I left the hospital eight days after I'd checked in: cancer free but with new scars and impairments. Despite that, I was incredibly happy to be home. I settled into a routine of rest and rehabilitation. As weeks passed, my arm improved a bit. I could speak without losing my breath. Swallow without choking. My wound began to mend itself.

I was watching television the first time it happened. At some point during my convalescence the tears had stopped coming. I had gotten used to the scar that crisscrossed my neck, to my impaired hand, to my crooked little smile. I could talk about the cancer without instantly flashing back to intensive care. I tired very easily though so when I wasn't working, at a follow up appointment, or in rehab, I spent much of my time watching television.

It was a Target commercial. Specifically, it was the one with home movies of teenagers opening their college acceptance letters. They cheered and screamed and their families rejoiced as bubbly music played in the background. My eyes began to well up less than thirty seconds in. I was bawling by the time the logo appeared. I was extremely confused at first. Embarrassed though I was alone. I blamed the tears on my drowsiness but then it happened again. Another commercial. Three different songs. A toddler kissed his mother at the grocery store. I cried in the aisle next to them. I worried that something was wrong. I asked my neurologist, my oncologist, my therapist. They all assured me that I was fine. I tried to rationalize the crying. I'd had reasons for it before. I don't know if it's possible to get through illness without crying. I was almost healthy. I was mostly happy but still the tears had returned.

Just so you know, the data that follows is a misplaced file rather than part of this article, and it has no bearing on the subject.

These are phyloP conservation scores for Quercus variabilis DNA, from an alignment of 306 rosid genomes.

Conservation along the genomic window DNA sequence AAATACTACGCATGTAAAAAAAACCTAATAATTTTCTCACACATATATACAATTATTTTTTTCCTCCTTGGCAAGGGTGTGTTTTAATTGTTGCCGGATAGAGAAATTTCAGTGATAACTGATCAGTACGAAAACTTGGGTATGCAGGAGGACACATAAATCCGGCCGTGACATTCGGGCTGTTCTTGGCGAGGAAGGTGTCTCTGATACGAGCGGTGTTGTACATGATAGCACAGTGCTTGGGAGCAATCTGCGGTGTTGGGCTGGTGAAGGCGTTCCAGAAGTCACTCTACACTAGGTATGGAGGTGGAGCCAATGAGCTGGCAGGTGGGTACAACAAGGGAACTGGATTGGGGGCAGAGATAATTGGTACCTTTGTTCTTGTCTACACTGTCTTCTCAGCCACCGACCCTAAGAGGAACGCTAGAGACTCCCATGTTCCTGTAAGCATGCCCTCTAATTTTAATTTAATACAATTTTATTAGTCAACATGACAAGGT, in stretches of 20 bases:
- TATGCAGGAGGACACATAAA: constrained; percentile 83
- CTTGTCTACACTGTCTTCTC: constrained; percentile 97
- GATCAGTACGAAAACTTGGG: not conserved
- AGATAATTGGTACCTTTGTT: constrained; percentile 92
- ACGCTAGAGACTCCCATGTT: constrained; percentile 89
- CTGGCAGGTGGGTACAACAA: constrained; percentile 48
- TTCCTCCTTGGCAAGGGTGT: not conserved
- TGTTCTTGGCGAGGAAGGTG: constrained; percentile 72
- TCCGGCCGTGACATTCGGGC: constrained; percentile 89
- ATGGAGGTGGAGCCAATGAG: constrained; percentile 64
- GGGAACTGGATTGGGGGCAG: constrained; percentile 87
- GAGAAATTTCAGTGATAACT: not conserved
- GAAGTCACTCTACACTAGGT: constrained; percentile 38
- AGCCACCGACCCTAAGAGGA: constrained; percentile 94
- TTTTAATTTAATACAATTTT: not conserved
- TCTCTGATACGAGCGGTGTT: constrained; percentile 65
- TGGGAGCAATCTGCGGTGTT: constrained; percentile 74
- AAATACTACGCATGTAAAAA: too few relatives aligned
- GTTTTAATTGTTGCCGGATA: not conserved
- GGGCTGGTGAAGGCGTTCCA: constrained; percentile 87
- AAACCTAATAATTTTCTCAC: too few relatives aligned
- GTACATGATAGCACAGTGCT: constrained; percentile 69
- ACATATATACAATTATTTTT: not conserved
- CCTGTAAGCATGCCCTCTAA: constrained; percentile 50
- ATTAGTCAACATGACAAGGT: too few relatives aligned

I didn't cry about my illness the way I had before. In truth, I didn't cry about anything the way I had before. I felt different. I felt everything with a depth that I hadn't before. It was strange and very uncomfortable for a while. I used to look down on people like that. Like me. I’d wonder why they couldn’t just stop crying, why they had to make a scene. How anything could move anyone in such a way. How they could cry with abandon and without shame.

I’m not quite sure what it was. Maybe profound grief. Maybe recovery. Immodesty was thrust upon me alongside of my diagnoses. I had cancer. I was not ashamed of that. I had a stroke. I was not ashamed of that either. Awful things happened and my body was different as a result. Somehow, my heart was too.

Now, if I am happy then I will cry. If I am sad then I will cry. If I am angry. If I am affected. It is all the same. Anything can get me started. Movies, music, memories. Forgetting, then remembering where I have been. My entire heart comes out. There are tears and my face crumples. There is drool. My nose runs. It isn't pretty.

I wasn't sure what would happen to me when I was first diagnosed. I didn't know what kind of life I'd have. But it is softer now.

I sing in the car and I cry. I smile at my friends’ children. They are used to my watery eyes. I hug my grandmother. I kiss my mother. I go to weddings and graduations. I weep openly. Freely.

Diana Cejas is pediatric neurologist. She grew up on a farm in rural North Carolina but left the area in pursuit of a medical education. She learned more than she bargained for when, during her residency, she was diagnosed with a rare cancer and then had a stroke. One thing that kept her afloat throughout illness, recovery, and residency was storytelling. She has published essays on her own patient experience in The Journal of the American Medical Association and Neurology. Her opinion pieces, creative non-fiction, and micro fiction can be found in various literary magazines and blogs. She recently completed training and returned to North Carolina to practice, to write, and to grow.